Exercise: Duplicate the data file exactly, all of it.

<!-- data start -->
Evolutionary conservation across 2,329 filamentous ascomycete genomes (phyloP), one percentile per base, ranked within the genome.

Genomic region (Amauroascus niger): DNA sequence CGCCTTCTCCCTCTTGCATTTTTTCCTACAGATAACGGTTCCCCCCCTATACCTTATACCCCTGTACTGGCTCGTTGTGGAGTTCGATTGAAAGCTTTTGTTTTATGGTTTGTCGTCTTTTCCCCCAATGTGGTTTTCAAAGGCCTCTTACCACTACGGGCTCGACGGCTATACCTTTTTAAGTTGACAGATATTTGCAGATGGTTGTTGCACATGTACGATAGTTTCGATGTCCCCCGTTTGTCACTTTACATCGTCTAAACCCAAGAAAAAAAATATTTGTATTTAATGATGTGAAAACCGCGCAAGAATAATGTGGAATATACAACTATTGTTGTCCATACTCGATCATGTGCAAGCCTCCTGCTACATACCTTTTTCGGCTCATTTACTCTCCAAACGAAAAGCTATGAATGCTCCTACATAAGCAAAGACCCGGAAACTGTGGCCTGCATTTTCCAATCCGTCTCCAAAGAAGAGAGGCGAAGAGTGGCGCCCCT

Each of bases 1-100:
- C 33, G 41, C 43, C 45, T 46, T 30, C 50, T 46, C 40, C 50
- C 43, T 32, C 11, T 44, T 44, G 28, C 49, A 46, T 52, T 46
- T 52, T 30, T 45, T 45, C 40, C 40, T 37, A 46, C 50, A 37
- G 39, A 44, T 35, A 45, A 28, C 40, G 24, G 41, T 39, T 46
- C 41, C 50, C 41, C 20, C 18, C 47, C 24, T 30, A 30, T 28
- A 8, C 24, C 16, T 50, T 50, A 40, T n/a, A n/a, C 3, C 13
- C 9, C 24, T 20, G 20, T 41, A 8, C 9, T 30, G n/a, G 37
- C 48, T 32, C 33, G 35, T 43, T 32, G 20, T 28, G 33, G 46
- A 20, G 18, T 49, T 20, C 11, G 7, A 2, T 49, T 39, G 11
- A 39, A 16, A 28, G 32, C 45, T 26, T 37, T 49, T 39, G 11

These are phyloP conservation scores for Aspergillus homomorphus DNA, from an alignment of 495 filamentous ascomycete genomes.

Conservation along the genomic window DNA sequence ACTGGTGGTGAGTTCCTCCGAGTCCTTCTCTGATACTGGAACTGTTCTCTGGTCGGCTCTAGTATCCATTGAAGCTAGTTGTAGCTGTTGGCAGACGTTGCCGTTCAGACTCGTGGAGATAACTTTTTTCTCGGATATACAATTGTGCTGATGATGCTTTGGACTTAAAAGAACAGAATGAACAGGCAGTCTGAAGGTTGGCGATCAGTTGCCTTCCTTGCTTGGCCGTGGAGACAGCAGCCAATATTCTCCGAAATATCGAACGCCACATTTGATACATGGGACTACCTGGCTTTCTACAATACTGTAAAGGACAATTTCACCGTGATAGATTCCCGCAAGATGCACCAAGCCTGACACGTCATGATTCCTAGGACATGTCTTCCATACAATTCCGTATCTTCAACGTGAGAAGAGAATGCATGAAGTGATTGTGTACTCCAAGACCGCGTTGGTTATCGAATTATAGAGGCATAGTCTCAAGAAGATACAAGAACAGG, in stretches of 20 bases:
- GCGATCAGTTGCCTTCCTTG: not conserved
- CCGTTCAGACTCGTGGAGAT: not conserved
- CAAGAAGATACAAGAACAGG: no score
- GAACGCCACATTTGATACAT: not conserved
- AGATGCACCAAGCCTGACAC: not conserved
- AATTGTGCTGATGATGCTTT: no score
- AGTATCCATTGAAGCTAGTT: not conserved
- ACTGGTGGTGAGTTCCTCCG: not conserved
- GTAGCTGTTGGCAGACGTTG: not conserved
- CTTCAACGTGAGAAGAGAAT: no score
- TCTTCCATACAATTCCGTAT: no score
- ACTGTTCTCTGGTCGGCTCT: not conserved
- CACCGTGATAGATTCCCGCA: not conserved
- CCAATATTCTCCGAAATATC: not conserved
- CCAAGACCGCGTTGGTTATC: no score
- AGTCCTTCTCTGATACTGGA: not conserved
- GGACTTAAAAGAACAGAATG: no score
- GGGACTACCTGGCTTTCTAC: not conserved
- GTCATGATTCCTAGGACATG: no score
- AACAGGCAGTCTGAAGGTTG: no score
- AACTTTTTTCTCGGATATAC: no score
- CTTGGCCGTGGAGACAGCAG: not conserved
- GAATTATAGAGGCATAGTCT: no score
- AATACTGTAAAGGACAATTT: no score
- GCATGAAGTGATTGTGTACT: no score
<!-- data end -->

Evolutionary conservation across 2,329 filamentous ascomycete genomes (phyloP), one percentile per base, ranked within the genome.

Genomic region (Amauroascus niger): DNA sequence CGCCTTCTCCCTCTTGCATTTTTTCCTACAGATAACGGTTCCCCCCCTATACCTTATACCCCTGTACTGGCTCGTTGTGGAGTTCGATTGAAAGCTTTTGTTTTATGGTTTGTCGTCTTTTCCCCCAATGTGGTTTTCAAAGGCCTCTTACCACTACGGGCTCGACGGCTATACCTTTTTAAGTTGACAGATATTTGCAGATGGTTGTTGCACATGTACGATAGTTTCGATGTCCCCCGTTTGTCACTTTACATCGTCTAAACCCAAGAAAAAAAATATTTGTATTTAATGATGTGAAAACCGCGCAAGAATAATGTGGAATATACAACTATTGTTGTCCATACTCGATCATGTGCAAGCCTCCTGCTACATACCTTTTTCGGCTCATTTACTCTCCAAACGAAAAGCTATGAATGCTCCTACATAAGCAAAGACCCGGAAACTGTGGCCTGCATTTTCCAATCCGTCTCCAAAGAAGAGAGGCGAAGAGTGGCGCCCCT

Each of bases 1-100:
- C 33, G 41, C 43, C 45, T 46, T 30, C 50, T 46, C 40, C 50
- C 43, T 32, C 11, T 44, T 44, G 28, C 49, A 46, T 52, T 46
- T 52, T 30, T 45, T 45, C 40, C 40, T 37, A 46, C 50, A 37
- G 39, A 44, T 35, A 45, A 28, C 40, G 24, G 41, T 39, T 46
- C 41, C 50, C 41, C 20, C 18, C 47, C 24, T 30, A 30, T 28
- A 8, C 24, C 16, T 50, T 50, A 40, T n/a, A n/a, C 3, C 13
- C 9, C 24, T 20, G 20, T 41, A 8, C 9, T 30, G n/a, G 37
- C 48, T 32, C 33, G 35, T 43, T 32, G 20, T 28, G 33, G 46
- A 20, G 18, T 49, T 20, C 11, G 7, A 2, T 49, T 39, G 11
- A 39, A 16, A 28, G 32, C 45, T 26, T 37, T 49, T 39, G 11

These are phyloP conservation scores for Aspergillus homomorphus DNA, from an alignment of 495 filamentous ascomycete genomes.

Conservation along the genomic window DNA sequence ACTGGTGGTGAGTTCCTCCGAGTCCTTCTCTGATACTGGAACTGTTCTCTGGTCGGCTCTAGTATCCATTGAAGCTAGTTGTAGCTGTTGGCAGACGTTGCCGTTCAGACTCGTGGAGATAACTTTTTTCTCGGATATACAATTGTGCTGATGATGCTTTGGACTTAAAAGAACAGAATGAACAGGCAGTCTGAAGGTTGGCGATCAGTTGCCTTCCTTGCTTGGCCGTGGAGACAGCAGCCAATATTCTCCGAAATATCGAACGCCACATTTGATACATGGGACTACCTGGCTTTCTACAATACTGTAAAGGACAATTTCACCGTGATAGATTCCCGCAAGATGCACCAAGCCTGACACGTCATGATTCCTAGGACATGTCTTCCATACAATTCCGTATCTTCAACGTGAGAAGAGAATGCATGAAGTGATTGTGTACTCCAAGACCGCGTTGGTTATCGAATTATAGAGGCATAGTCTCAAGAAGATACAAGAACAGG, in stretches of 20 bases:
- GCGATCAGTTGCCTTCCTTG: not conserved
- CCGTTCAGACTCGTGGAGAT: not conserved
- CAAGAAGATACAAGAACAGG: no score
- GAACGCCACATTTGATACAT: not conserved
- AGATGCACCAAGCCTGACAC: not conserved
- AATTGTGCTGATGATGCTTT: no score
- AGTATCCATTGAAGCTAGTT: not conserved
- ACTGGTGGTGAGTTCCTCCG: not conserved
- GTAGCTGTTGGCAGACGTTG: not conserved
- CTTCAACGTGAGAAGAGAAT: no score
- TCTTCCATACAATTCCGTAT: no score
- ACTGTTCTCTGGTCGGCTCT: not conserved
- CACCGTGATAGATTCCCGCA: not conserved
- CCAATATTCTCCGAAATATC: not conserved
- CCAAGACCGCGTTGGTTATC: no score
- AGTCCTTCTCTGATACTGGA: not conserved
- GGACTTAAAAGAACAGAATG: no score
- GGGACTACCTGGCTTTCTAC: not conserved
- GTCATGATTCCTAGGACATG: no score
- AACAGGCAGTCTGAAGGTTG: no score
- AACTTTTTTCTCGGATATAC: no score
- CTTGGCCGTGGAGACAGCAG: not conserved
- GAATTATAGAGGCATAGTCT: no score
- AATACTGTAAAGGACAATTT: no score
- GCATGAAGTGATTGTGTACT: no score